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Fused VC Vs VCB for Motors
2

Fused VC Vs VCB for Motors

Fused VC Vs VCB for Motors

(OP)
Have been looking at a SLD, wherein it is mentioned to use VCU for Motors below 1.5MW and Circuit breakers for above 1.5MW for MV applications (11kV).


I know that contactor ratings are available at 400A & 800A.

Any reasons for using circuit breaker?

RE: Fused VC Vs VCB for Motors

The reliability of circuit breakers is probably higher than fused contactors. The main issue is the expected number of operations. A motor being cycled multiple times per day is probably better served by a contactor. When I was involved in the design of large baseload power plants, medium-voltage motors were always controlled directly via a circuit breaker, since it was expected that that motor would not be started/stopped frequently. Contactors are designed for many more operations than circuit breakers, but are not as robust.

RE: Fused VC Vs VCB for Motors

400A VCUs with 400A backup fuse are more common in the industry.
Thus, though the contactor is rated at 400A, it is the stability of fuse during motor starting that decides what should be the desirable maximum rating of motor.
The magnitude of motor starting current as well as the duration plays a critical role.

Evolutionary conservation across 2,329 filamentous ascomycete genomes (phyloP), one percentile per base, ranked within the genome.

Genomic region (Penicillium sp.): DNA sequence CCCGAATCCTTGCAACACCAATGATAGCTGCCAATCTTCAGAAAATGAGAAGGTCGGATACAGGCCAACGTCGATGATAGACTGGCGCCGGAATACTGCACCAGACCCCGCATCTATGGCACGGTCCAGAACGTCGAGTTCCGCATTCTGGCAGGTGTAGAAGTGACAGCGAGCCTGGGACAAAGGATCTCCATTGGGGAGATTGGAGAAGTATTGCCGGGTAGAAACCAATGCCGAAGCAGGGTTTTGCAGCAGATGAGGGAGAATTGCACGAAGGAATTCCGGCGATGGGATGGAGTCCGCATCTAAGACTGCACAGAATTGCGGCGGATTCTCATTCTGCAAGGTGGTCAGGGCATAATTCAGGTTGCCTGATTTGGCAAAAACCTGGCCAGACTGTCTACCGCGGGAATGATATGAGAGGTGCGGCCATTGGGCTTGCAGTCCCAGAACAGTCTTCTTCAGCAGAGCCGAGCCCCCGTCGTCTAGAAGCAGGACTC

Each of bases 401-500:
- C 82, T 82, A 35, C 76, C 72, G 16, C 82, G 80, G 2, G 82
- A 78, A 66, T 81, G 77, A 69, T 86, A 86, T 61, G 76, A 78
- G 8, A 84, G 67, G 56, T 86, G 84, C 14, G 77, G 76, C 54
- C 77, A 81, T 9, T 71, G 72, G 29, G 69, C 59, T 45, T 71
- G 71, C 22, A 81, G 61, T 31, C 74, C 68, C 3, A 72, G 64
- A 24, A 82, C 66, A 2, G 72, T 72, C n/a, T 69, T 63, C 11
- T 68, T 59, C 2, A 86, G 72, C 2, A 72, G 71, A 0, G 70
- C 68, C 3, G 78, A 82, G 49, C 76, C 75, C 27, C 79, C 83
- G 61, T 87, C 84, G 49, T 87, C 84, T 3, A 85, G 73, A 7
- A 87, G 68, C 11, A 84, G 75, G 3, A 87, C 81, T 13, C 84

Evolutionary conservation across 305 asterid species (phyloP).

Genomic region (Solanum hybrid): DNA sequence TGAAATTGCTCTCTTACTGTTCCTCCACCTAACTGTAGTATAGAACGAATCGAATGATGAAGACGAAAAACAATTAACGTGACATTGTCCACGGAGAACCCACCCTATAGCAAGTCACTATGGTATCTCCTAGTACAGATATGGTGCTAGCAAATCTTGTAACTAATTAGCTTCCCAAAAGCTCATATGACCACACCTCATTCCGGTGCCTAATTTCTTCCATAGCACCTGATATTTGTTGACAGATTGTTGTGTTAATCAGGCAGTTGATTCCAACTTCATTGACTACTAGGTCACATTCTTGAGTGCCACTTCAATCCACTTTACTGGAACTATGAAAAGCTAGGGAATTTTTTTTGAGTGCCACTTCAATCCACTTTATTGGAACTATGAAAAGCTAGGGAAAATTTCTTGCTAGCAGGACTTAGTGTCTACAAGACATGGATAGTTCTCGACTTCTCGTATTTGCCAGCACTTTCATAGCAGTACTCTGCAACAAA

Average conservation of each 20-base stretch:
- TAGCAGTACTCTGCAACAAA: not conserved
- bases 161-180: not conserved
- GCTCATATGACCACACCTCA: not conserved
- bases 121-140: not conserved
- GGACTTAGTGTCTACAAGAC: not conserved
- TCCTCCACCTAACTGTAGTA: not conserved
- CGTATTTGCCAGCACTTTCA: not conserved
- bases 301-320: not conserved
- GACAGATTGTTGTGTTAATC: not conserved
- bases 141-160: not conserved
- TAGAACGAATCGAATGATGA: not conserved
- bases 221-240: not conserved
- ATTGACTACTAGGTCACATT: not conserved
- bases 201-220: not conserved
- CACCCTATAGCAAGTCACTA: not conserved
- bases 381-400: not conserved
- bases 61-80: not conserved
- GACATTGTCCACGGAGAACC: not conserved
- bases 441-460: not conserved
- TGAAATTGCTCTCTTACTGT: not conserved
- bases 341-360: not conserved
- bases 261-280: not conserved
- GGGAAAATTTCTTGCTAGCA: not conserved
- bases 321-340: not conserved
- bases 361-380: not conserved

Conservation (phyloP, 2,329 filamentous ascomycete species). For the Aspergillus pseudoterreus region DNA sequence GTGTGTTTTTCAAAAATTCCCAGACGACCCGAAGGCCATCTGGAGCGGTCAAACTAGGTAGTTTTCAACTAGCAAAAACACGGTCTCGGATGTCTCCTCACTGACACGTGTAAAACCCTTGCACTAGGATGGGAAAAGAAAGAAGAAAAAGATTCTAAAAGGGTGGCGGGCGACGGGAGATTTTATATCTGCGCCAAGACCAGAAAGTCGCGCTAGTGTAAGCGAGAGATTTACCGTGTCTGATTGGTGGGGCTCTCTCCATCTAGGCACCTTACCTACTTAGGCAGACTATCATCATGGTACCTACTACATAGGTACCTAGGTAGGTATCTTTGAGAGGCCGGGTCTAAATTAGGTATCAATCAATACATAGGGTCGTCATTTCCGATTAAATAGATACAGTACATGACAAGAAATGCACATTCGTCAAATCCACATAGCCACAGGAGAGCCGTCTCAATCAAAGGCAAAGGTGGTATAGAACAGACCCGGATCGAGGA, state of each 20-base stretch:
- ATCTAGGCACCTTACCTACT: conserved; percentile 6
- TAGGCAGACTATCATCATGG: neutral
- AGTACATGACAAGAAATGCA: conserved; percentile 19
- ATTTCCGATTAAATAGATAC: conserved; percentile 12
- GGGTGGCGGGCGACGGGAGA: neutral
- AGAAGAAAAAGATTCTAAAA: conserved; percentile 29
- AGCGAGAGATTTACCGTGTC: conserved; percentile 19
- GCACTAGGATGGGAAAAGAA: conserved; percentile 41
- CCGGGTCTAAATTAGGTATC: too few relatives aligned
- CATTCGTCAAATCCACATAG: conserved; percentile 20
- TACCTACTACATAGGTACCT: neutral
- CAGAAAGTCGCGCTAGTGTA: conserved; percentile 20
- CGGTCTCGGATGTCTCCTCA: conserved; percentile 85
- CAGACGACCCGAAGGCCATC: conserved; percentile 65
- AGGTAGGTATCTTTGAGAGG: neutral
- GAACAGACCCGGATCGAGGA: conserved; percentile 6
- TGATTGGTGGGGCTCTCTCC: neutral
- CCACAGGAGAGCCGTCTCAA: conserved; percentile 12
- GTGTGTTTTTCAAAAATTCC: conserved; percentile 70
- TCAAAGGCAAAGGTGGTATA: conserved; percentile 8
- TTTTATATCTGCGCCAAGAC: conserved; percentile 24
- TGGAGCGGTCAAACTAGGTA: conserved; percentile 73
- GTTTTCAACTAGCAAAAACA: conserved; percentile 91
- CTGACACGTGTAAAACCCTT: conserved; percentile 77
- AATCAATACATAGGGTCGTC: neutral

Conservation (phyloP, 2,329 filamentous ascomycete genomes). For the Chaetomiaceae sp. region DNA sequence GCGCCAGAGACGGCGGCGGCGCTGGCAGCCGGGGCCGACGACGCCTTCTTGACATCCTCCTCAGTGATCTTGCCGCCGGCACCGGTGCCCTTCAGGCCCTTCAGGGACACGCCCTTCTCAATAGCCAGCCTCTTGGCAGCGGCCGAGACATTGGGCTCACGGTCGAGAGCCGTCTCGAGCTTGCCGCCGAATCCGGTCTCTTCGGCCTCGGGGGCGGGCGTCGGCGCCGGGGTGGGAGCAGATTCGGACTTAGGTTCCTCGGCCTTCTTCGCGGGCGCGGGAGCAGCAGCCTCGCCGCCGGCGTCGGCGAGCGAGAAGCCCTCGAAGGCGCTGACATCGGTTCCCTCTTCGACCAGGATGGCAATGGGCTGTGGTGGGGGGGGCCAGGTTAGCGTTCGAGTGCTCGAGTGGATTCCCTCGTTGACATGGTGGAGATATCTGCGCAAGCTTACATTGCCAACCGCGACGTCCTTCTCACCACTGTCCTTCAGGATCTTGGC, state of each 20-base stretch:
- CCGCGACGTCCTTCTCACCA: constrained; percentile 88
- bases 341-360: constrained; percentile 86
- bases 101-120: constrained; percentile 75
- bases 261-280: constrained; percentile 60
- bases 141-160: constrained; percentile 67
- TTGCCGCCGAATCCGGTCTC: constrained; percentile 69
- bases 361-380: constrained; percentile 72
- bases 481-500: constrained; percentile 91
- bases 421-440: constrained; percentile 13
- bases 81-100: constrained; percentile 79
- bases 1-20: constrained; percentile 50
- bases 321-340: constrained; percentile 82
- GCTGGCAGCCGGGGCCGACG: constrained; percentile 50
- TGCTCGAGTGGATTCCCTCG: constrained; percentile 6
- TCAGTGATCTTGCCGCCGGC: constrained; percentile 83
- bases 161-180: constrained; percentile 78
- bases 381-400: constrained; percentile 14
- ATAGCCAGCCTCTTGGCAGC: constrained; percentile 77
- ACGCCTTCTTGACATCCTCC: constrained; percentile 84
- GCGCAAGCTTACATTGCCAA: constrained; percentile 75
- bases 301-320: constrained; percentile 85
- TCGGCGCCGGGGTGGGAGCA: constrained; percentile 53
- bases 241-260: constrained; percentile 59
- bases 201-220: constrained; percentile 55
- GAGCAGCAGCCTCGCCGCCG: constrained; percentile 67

RE: Fused VC Vs VCB for Motors

My experience is the same as dpc, it has more to do with the number of operations. VCBs are expected to last in the area of 10k operations at best, but will need mechanical adjustment at intervals of just 500 operations. A Contactor on the other hand is designed to last 200-300k operations with 25k before needing service. If you are cycling the motor once per day, a VCB would need adjustment in under 2years, vs a VC not needing it for 60+ years.

There is also a difference in the vacuum bottles used. Contactor vacuum bottles are designed to reduce “chop current” on opening, which can damage motor windings. The metallurgy of the contact material is optimized to minimize this, but that reduces its ability to handle high interrupt current, hence the need to be paired with fuses. VCB vacuum bottles are usually not designed for reducing chop current because their main function is protective, not control. The metallurgy in the contacts is tailored to handle higher interrupt current, not chop current, resulting in the chop current typically being 5x that of a VC. If you are not cycling a motor on and off very often, that’s not as big of an issue.


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